Amid Boston Overdose Crisis, a Pair of Harvard Students Are Bringing Narcan to the Red Line
At First Cambridge City Council Election Forum, Candidates Clash Over Building Emissions
Harvard’s Updated Sustainability Plan Garners Optimistic Responses from Student Climate Activists
‘Sunroof’ Singer Nicky Youre Lights Up Harvard Yard at Crimson Jam
‘The Architect of the Whole Plan’: Harvard Law Graduate Ken Chesebro’s Path to Jan. 6
University President Drew G. Faust wrote to U.S. Environmental Protection Agency Administrator Scott Pruitt Monday to condemn a rule he proposed in April that would mandate publication of data used to craft scientific studies which help shape public policy.
The rule, dubbed “Strengthening Transparency in Regulatory Science,” proposes that the EPA make all data used to support scientific studies that inform its regulations available to the public. In remarks he gave in April, Pruitt said the rule would usher in the end of “the era of secret science at EPA.”
Faust, however, wrote in her letter that the rule is “fundamentally flawed.” She wrote that this kind of mandatory disclosure would specifically inhibit medical research, which she noted relies heavily on medical records that must remain confidential.
“The proposed rule, with its prohibition against EPA reliance on any study where personally identifiable data cannot be made public, effectively disqualifies the best available science from use in the regulatory process,” Faust wrote.
Faust, who will step down from her post as Harvard’s president in less than a month, has spoken out against a number of Trump administration policies in the final year of her presidency, including his attempt to roll back protections for DACA recipients—undocumented individuals brought to the U.S. by their parents as children. Faust’s successor, Lawrence S. Bacow, will likely pick up where she left off when he assumes his new role July 1.
In her letter to Pruitt, Faust pointed to Harvard’s 1993 “Six Cities” study, which demonstrated a strong correlation between air pollution and life expectancy and influenced subsequent air quality regulations. The study has drawn the epithet “secret science,” Faust wrote, from skeptics who suggest that—because the data that backs the study is not available to the public—the research cannot be trusted.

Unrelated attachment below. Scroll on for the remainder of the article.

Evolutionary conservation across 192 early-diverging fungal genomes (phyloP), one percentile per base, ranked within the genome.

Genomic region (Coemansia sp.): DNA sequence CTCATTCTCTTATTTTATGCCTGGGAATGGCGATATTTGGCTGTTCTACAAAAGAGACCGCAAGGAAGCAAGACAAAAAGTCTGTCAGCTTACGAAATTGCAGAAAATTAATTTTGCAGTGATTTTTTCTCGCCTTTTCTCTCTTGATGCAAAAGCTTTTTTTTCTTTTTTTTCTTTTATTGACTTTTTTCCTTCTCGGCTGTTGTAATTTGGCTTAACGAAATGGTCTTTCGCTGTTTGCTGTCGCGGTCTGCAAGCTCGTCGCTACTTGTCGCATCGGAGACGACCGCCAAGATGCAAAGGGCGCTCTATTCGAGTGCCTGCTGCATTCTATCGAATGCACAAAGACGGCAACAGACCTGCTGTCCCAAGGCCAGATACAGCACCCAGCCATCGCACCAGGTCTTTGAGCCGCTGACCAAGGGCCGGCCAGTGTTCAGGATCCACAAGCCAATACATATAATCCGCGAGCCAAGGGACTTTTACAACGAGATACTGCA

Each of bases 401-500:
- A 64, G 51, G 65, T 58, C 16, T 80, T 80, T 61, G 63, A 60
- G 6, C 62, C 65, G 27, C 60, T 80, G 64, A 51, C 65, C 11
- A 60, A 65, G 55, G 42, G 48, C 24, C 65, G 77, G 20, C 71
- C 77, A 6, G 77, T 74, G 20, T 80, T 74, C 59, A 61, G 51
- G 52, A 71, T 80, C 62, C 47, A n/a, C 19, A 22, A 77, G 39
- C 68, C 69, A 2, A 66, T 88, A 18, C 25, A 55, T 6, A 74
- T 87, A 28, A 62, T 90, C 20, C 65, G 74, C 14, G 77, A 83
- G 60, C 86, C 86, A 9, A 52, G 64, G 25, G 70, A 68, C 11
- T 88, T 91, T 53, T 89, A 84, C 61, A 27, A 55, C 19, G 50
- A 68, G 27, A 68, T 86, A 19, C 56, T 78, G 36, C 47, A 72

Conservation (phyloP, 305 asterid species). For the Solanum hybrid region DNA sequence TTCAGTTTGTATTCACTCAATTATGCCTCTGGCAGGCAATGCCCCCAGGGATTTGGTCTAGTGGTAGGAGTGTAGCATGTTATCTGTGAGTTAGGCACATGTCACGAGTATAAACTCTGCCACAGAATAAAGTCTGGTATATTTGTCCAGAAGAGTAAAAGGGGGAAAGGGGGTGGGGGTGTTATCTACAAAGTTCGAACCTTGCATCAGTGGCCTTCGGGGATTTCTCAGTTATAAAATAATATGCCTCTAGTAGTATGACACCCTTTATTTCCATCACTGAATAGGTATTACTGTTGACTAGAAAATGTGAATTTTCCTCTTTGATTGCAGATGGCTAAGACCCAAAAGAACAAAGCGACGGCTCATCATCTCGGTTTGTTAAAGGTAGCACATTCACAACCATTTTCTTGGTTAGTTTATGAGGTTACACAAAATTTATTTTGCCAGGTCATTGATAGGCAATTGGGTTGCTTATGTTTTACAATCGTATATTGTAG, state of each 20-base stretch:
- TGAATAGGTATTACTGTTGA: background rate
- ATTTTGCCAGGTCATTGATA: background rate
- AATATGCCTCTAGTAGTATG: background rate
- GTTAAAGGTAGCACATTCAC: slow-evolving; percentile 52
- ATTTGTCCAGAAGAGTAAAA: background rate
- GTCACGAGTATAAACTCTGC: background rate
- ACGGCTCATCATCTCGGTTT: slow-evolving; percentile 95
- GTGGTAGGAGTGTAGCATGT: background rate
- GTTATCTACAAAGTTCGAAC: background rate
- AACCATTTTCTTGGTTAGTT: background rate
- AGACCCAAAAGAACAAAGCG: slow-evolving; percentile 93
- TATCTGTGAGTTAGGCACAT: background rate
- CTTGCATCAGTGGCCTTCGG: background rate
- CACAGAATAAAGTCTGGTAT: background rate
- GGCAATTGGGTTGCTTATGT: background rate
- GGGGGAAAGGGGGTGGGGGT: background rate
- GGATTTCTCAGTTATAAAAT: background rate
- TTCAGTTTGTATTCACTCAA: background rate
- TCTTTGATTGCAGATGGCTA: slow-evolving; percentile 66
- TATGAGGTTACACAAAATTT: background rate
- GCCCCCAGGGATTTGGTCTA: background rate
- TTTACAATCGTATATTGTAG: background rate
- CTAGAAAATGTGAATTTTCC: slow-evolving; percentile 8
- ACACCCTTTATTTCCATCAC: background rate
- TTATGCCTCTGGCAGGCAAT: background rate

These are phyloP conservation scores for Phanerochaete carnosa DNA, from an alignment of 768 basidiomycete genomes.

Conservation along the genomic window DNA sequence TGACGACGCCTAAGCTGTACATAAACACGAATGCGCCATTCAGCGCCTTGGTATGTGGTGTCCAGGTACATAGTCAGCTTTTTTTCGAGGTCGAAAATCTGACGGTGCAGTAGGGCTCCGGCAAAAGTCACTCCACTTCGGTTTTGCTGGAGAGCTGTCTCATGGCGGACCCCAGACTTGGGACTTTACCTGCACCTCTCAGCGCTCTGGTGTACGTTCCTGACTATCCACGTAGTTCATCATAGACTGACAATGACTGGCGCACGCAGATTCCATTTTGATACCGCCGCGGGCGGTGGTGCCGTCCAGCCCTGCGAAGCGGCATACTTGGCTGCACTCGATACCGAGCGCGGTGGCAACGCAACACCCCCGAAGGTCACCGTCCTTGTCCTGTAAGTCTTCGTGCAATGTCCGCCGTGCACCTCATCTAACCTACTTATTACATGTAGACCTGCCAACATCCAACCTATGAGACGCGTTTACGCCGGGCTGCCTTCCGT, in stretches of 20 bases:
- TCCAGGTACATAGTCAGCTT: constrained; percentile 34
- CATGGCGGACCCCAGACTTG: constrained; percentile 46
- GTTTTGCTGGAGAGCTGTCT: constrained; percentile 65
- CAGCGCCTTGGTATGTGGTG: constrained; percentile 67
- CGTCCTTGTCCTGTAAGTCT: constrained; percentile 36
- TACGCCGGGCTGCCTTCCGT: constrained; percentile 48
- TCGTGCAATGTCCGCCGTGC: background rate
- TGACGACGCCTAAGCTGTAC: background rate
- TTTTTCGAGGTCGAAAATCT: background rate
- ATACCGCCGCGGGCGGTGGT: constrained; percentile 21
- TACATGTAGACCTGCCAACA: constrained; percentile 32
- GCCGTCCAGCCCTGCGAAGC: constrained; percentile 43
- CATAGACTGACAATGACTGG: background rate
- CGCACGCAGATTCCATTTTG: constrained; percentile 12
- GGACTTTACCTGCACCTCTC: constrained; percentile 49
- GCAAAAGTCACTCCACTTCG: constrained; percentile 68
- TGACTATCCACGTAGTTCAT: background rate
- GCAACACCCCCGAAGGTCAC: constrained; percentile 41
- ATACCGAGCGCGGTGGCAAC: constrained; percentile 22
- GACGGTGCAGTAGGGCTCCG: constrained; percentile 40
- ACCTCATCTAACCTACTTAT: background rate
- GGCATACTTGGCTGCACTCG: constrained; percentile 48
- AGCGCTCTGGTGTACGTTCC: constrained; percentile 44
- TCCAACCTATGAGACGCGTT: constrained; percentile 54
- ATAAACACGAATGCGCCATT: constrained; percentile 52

Faust argued against this idea, writing that the study’s findings have been independently verified. She also wrote that the Six Cities study, which relied in part on participant’s private health data, offers a perfect example of why the notion of total data disclosure is misguided.
“That commitment to confidentiality is necessary for contractual and legal reasons, to be sure, but also to assure potential research volunteers that Harvard will always protect their private health information,” Faust wrote. “If not, individuals may be dissuaded from participating in new studies, and the quality of future science would suffer.”
Faust’s letter comes shortly after the EPA recently extended the comment period on Pruitt’s suggested regulation to mid-August. It also comes on the heels of a separate letter the editors of several prestigious scientific journals—including Science and Nature—recently sent to Pruitt critiquing the proposal.
Faust wrote in her letter that science is meant to “improve ourselves, our lives, and our world” and cited the new rule as a detriment to that goal.
“I urge you to reject this proposed policy change and the long-term damage it will do to our health, our communities, and our nation,” she wrote to Pruitt.
—Staff writer Jamie D. Halper can be reached at firstname.lastname@example.org. Follow her on Twitter @jamiedhalper.
Want to keep up with breaking news? Subscribe to our email newsletter.